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Education

Foster youth can face a myriad of educational barriers, challenges and hurdles during their elementary, middle, high school and college years on their path to higher education and a career. As a result, they need stability in home and school life, peer relationships and family as well as mentors to keep them motivated and on track.

  • 70% report to high school counselors they have plans to go to college.
  • Up to 71% in either kinship or guardianship care are most likely to graduate while 35% in group homes are least likely to graduate.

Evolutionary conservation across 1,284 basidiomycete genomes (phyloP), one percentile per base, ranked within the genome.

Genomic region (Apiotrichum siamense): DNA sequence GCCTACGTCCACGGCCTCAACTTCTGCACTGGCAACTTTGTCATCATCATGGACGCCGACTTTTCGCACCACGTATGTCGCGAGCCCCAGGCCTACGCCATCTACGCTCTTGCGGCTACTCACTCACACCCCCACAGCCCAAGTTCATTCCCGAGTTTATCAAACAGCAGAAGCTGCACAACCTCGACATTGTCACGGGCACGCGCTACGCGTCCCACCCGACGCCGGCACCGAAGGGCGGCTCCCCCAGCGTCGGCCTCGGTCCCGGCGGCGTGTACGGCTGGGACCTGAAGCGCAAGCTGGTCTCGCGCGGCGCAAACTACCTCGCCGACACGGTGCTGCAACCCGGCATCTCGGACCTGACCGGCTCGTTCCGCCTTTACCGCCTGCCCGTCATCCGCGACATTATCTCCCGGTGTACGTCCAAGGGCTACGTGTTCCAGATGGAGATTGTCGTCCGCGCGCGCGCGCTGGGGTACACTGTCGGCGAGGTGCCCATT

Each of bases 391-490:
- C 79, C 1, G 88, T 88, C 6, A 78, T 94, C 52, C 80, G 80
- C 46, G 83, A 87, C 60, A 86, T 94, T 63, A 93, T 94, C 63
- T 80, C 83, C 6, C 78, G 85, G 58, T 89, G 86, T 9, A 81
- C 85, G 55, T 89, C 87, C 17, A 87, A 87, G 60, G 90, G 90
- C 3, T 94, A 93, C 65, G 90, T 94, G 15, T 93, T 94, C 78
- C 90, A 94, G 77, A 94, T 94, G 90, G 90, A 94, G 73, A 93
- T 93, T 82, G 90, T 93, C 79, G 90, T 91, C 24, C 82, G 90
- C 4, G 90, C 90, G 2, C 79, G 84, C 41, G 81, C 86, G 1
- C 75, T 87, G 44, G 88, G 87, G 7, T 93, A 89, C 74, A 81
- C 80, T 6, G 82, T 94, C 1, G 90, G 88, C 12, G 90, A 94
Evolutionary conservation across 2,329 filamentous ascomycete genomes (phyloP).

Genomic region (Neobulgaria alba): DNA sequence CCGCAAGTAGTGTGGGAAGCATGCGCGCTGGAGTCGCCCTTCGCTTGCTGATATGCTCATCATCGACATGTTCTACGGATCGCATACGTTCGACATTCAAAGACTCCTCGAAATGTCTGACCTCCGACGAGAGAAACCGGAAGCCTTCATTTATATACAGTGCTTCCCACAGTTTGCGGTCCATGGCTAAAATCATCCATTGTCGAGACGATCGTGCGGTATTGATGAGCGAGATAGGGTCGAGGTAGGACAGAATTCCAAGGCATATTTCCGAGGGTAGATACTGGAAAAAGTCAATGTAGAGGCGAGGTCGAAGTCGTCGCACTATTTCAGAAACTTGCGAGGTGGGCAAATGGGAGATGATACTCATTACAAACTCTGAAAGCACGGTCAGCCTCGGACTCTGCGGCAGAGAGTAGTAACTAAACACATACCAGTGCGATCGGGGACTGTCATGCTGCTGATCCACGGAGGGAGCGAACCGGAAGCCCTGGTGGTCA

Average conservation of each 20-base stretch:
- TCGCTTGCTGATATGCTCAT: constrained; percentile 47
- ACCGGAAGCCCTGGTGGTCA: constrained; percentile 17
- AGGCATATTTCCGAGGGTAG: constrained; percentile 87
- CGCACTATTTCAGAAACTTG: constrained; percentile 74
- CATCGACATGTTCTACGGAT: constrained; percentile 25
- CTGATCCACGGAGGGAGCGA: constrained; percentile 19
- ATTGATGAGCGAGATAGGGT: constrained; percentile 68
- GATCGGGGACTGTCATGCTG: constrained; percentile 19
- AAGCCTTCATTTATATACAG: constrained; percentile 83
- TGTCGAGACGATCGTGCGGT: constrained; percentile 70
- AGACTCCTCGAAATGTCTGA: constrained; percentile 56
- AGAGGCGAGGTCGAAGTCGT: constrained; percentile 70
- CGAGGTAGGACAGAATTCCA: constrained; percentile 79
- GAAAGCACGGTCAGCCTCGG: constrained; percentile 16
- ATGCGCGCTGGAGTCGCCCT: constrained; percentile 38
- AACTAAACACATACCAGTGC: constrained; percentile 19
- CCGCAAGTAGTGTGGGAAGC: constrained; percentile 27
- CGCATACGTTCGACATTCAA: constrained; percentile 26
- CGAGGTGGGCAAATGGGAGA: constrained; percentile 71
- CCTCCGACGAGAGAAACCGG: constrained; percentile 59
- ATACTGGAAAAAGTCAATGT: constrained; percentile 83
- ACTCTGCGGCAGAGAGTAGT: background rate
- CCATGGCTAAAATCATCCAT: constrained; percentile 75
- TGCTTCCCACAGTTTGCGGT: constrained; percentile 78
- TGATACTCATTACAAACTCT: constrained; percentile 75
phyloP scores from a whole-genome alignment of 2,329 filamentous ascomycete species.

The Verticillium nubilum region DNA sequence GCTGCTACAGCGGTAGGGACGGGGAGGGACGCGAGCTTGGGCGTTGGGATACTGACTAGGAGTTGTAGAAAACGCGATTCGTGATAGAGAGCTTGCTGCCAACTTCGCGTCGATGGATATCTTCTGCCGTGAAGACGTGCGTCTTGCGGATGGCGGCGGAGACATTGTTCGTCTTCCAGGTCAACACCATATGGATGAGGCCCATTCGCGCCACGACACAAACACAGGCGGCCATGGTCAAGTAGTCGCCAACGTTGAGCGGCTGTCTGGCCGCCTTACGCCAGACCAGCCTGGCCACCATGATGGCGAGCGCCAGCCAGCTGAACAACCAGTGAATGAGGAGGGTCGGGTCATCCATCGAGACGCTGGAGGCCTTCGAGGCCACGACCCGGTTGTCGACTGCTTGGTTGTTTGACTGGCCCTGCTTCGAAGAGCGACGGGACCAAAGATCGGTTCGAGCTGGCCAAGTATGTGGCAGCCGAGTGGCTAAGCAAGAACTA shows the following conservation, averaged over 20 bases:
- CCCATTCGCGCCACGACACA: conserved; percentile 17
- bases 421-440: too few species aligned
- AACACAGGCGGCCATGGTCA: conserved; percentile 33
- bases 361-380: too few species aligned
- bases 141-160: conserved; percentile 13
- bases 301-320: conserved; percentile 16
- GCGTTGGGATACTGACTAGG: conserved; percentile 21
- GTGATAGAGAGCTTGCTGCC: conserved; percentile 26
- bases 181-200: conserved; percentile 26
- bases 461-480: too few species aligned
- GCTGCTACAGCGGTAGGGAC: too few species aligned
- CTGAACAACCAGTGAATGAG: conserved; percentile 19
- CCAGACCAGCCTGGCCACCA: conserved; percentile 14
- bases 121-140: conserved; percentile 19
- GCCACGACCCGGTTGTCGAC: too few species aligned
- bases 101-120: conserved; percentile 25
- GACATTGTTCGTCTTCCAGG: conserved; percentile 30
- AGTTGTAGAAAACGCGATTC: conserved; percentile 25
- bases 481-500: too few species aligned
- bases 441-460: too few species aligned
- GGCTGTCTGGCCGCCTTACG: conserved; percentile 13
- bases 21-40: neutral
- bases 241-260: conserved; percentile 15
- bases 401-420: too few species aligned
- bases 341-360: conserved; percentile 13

• 65% change schools 7 or more times in K-12.
  • 58% graduate high school, while 3% graduate college.


A Personal Perspective on Education:

Lonnell’s Story




  • Keeping up in school is no easy task for youth in foster care, but for Lonnell, he kept pursuing his dream of going to UCLA. Lonnell is among the 3% of foster youth to graduate from college. “Sometimes you want to be different; you want to be noticed. But for me, I always wanted to be normal. Most of my life, I wanted to be like everybody else.”

    Read Lonnell’s story

Learn About Other Key Areas

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Living

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Family

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Well-Being